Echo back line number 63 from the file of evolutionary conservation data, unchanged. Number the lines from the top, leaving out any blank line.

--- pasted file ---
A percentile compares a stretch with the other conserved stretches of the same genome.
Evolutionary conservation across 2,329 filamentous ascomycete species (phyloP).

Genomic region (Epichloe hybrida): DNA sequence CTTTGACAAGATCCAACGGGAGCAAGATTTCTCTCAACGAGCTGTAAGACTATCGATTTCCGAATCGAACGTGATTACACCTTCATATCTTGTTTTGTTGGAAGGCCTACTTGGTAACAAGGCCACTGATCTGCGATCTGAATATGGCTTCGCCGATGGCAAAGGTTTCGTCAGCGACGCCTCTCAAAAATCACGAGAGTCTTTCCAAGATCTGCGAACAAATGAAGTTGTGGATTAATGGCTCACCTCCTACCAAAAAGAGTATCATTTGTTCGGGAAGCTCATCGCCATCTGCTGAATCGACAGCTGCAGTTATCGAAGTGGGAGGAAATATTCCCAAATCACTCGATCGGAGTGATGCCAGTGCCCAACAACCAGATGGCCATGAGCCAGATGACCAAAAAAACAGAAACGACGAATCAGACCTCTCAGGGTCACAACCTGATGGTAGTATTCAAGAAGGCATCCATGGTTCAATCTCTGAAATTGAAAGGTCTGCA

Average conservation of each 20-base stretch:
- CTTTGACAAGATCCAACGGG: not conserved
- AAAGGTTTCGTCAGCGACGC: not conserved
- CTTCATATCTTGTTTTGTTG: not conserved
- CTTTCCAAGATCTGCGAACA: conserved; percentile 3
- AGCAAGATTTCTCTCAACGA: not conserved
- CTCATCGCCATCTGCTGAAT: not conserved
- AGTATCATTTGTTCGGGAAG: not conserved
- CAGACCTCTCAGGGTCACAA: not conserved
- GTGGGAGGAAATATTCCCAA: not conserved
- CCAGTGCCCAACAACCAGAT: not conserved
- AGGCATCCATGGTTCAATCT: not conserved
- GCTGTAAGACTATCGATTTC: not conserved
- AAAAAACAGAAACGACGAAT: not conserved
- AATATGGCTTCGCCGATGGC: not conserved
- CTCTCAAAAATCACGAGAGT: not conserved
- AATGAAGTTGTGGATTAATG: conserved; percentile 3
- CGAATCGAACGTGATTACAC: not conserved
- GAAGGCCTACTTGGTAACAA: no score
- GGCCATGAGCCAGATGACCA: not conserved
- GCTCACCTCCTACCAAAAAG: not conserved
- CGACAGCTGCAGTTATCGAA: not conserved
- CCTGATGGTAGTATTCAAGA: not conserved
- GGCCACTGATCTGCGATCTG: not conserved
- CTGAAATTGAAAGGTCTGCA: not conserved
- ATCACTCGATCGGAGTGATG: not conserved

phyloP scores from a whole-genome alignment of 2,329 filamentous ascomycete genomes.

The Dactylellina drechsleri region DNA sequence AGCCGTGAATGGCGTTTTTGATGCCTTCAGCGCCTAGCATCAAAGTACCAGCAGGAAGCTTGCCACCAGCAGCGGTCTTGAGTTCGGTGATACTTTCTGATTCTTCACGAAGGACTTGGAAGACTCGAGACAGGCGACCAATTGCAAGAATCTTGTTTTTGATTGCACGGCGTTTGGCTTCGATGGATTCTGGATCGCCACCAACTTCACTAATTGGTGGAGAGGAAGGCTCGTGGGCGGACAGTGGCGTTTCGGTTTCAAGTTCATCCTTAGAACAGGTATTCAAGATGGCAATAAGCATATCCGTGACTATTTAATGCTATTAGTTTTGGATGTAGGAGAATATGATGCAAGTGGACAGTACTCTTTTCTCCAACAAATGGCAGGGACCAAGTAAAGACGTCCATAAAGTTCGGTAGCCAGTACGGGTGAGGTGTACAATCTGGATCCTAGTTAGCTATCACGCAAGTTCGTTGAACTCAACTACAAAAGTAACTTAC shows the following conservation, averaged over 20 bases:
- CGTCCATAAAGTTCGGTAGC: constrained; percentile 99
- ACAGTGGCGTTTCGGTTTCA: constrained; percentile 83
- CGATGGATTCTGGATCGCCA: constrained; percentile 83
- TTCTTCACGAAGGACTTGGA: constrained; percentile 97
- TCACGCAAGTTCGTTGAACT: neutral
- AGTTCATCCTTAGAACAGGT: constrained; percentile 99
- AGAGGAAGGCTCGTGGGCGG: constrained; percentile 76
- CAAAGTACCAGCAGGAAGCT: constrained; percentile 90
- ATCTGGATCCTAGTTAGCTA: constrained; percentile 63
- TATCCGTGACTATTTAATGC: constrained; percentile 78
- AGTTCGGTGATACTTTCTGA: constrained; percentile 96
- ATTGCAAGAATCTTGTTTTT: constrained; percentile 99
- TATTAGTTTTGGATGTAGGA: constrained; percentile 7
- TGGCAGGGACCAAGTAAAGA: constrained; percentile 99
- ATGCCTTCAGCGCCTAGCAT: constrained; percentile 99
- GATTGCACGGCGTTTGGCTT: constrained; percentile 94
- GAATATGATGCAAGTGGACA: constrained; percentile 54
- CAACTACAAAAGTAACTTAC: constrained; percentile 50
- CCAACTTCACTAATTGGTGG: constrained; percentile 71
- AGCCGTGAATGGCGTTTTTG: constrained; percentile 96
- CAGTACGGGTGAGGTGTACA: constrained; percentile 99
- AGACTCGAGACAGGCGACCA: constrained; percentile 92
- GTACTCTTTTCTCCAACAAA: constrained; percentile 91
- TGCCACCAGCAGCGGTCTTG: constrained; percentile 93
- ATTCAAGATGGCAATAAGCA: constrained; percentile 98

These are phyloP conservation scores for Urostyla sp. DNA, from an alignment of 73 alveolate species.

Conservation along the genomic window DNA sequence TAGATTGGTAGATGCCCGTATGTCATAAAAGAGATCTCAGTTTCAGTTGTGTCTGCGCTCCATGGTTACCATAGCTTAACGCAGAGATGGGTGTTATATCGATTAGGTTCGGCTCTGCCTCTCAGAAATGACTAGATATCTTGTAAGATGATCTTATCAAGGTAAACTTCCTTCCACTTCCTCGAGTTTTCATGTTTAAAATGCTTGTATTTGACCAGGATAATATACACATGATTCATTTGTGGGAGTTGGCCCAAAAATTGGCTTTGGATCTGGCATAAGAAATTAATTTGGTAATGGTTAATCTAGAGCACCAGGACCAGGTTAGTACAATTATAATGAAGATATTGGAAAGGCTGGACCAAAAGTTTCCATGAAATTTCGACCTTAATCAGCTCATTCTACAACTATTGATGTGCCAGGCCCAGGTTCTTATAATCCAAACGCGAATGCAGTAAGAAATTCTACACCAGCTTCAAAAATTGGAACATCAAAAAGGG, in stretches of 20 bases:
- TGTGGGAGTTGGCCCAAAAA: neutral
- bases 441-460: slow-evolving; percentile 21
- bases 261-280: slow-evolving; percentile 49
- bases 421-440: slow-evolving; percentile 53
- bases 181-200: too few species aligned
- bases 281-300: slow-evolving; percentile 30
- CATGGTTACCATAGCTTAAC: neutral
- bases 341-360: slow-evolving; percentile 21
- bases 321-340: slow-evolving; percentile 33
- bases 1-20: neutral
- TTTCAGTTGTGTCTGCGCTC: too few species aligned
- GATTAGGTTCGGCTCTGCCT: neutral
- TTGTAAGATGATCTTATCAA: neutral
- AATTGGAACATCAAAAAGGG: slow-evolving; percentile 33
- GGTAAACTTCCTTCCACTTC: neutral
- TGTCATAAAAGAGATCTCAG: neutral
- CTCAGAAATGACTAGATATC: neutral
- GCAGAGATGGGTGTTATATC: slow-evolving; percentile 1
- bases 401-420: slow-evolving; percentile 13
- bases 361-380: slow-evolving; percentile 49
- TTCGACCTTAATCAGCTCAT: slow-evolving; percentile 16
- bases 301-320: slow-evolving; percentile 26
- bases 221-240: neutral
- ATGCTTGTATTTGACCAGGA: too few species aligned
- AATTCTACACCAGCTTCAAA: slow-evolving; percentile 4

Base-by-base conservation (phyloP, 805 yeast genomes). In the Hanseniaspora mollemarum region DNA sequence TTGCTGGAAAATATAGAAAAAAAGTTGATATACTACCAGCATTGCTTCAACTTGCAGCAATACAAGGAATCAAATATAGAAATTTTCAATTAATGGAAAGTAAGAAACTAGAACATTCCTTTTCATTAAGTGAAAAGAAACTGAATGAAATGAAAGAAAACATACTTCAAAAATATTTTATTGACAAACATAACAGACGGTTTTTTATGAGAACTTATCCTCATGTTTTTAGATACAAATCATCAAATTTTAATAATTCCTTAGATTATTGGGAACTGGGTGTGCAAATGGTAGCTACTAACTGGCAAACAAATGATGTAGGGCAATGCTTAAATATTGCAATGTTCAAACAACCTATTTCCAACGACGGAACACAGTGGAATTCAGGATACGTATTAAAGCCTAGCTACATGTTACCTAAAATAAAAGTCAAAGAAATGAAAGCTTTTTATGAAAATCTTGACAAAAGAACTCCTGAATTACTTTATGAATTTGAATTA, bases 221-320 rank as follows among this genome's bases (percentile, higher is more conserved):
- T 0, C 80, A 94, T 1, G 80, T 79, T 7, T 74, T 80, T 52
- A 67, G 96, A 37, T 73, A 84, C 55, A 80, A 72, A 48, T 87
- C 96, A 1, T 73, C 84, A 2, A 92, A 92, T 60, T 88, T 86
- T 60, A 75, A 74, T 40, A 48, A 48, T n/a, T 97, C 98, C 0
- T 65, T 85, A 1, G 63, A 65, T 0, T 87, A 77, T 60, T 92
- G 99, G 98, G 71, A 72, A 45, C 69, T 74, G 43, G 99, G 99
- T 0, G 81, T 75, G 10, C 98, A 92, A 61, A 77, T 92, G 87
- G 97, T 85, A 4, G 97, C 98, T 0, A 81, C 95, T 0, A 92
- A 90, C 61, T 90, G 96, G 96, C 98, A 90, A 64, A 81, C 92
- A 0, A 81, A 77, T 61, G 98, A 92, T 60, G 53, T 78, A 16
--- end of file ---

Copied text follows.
- bases 181-200: too few species aligned